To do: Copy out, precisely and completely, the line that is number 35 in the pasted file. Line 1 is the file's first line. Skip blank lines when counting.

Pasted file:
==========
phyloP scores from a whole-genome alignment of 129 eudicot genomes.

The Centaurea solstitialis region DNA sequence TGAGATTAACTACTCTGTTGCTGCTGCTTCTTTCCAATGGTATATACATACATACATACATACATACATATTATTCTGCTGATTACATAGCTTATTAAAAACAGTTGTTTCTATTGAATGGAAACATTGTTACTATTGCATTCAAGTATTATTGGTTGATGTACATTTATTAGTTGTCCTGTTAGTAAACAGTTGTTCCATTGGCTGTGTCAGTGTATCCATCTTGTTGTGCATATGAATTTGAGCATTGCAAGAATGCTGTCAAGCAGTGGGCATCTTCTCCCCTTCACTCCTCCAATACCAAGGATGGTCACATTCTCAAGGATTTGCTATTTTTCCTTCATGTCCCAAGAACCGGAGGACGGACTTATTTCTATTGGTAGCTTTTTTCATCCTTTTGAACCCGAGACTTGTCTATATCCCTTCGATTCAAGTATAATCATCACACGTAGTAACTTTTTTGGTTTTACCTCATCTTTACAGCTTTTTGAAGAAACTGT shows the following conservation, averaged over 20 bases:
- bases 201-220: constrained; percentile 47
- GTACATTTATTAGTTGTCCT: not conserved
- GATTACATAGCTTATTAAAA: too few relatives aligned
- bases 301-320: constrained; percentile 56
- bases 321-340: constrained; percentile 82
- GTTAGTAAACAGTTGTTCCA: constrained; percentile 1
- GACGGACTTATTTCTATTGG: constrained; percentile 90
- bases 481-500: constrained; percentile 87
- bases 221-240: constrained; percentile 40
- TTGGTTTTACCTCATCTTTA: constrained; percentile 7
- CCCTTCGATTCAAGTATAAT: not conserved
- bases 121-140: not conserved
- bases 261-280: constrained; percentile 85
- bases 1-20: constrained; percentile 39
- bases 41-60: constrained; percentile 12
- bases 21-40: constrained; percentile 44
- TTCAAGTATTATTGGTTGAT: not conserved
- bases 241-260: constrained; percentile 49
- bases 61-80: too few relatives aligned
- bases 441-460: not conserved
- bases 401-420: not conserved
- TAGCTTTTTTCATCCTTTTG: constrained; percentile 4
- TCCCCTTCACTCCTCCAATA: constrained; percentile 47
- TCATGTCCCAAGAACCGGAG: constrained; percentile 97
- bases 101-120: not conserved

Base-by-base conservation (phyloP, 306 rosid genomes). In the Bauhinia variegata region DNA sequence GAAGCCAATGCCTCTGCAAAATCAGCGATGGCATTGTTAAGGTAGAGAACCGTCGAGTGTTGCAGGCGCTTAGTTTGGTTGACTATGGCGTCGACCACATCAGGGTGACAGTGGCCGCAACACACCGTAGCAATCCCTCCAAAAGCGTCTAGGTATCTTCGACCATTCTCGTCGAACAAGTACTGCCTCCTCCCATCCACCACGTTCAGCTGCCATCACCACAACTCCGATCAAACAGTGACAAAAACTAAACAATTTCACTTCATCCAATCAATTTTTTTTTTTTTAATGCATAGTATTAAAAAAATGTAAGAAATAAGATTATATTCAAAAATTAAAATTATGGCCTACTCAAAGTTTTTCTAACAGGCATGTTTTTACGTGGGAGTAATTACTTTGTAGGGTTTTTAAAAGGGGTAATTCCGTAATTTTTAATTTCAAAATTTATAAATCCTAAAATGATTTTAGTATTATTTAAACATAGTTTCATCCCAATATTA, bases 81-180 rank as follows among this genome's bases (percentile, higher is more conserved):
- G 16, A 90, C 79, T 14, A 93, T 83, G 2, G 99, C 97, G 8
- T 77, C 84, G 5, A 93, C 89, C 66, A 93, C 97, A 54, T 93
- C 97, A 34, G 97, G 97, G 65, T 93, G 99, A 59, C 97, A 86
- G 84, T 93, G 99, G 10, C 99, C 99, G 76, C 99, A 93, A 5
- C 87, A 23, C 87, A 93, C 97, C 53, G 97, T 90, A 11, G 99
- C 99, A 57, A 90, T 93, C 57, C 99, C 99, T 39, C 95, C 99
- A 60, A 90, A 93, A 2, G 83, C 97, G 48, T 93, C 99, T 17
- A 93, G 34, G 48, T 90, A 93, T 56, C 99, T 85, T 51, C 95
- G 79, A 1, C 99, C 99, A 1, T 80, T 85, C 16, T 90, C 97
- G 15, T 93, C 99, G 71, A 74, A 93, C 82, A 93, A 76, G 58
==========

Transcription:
- A 60, A 90, A 93, A 2, G 83, C 97, G 48, T 93, C 99, T 17